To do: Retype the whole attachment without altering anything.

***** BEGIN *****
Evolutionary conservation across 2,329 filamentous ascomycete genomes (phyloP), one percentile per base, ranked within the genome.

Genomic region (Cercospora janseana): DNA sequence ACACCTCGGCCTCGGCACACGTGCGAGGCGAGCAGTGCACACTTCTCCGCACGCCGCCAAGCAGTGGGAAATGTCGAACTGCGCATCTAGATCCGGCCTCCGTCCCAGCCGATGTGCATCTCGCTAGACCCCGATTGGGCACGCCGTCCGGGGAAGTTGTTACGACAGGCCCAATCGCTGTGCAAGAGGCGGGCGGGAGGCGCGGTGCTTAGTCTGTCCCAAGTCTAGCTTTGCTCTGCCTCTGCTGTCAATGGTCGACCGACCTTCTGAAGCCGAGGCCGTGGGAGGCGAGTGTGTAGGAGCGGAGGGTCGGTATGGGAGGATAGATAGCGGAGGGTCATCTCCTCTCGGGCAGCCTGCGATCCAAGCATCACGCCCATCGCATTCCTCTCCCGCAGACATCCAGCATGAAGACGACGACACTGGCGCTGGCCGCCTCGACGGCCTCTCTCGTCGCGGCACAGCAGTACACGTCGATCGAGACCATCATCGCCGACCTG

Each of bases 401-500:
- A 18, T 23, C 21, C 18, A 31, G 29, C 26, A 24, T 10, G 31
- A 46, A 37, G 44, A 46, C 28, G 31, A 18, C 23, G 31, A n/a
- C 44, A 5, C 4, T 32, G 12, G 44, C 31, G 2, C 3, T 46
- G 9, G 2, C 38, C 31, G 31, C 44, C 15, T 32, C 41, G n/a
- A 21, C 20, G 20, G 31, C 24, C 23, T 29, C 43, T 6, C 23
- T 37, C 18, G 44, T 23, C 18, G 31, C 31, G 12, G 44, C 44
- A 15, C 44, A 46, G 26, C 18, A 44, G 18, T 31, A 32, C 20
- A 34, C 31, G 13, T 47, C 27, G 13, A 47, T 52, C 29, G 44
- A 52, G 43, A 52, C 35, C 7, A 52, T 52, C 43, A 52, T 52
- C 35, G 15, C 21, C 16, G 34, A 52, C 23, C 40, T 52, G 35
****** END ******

Evolutionary conservation across 2,329 filamentous ascomycete genomes (phyloP), one percentile per base, ranked within the genome.

Genomic region (Cercospora janseana): DNA sequence ACACCTCGGCCTCGGCACACGTGCGAGGCGAGCAGTGCACACTTCTCCGCACGCCGCCAAGCAGTGGGAAATGTCGAACTGCGCATCTAGATCCGGCCTCCGTCCCAGCCGATGTGCATCTCGCTAGACCCCGATTGGGCACGCCGTCCGGGGAAGTTGTTACGACAGGCCCAATCGCTGTGCAAGAGGCGGGCGGGAGGCGCGGTGCTTAGTCTGTCCCAAGTCTAGCTTTGCTCTGCCTCTGCTGTCAATGGTCGACCGACCTTCTGAAGCCGAGGCCGTGGGAGGCGAGTGTGTAGGAGCGGAGGGTCGGTATGGGAGGATAGATAGCGGAGGGTCATCTCCTCTCGGGCAGCCTGCGATCCAAGCATCACGCCCATCGCATTCCTCTCCCGCAGACATCCAGCATGAAGACGACGACACTGGCGCTGGCCGCCTCGACGGCCTCTCTCGTCGCGGCACAGCAGTACACGTCGATCGAGACCATCATCGCCGACCTG

Each of bases 401-500:
- A 18, T 23, C 21, C 18, A 31, G 29, C 26, A 24, T 10, G 31
- A 46, A 37, G 44, A 46, C 28, G 31, A 18, C 23, G 31, A n/a
- C 44, A 5, C 4, T 32, G 12, G 44, C 31, G 2, C 3, T 46
- G 9, G 2, C 38, C 31, G 31, C 44, C 15, T 32, C 41, G n/a
- A 21, C 20, G 20, G 31, C 24, C 23, T 29, C 43, T 6, C 23
- T 37, C 18, G 44, T 23, C 18, G 31, C 31, G 12, G 44, C 44
- A 15, C 44, A 46, G 26, C 18, A 44, G 18, T 31, A 32, C 20
- A 34, C 31, G 13, T 47, C 27, G 13, A 47, T 52, C 29, G 44
- A 52, G 43, A 52, C 35, C 7, A 52, T 52, C 43, A 52, T 52
- C 35, G 15, C 21, C 16, G 34, A 52, C 23, C 40, T 52, G 35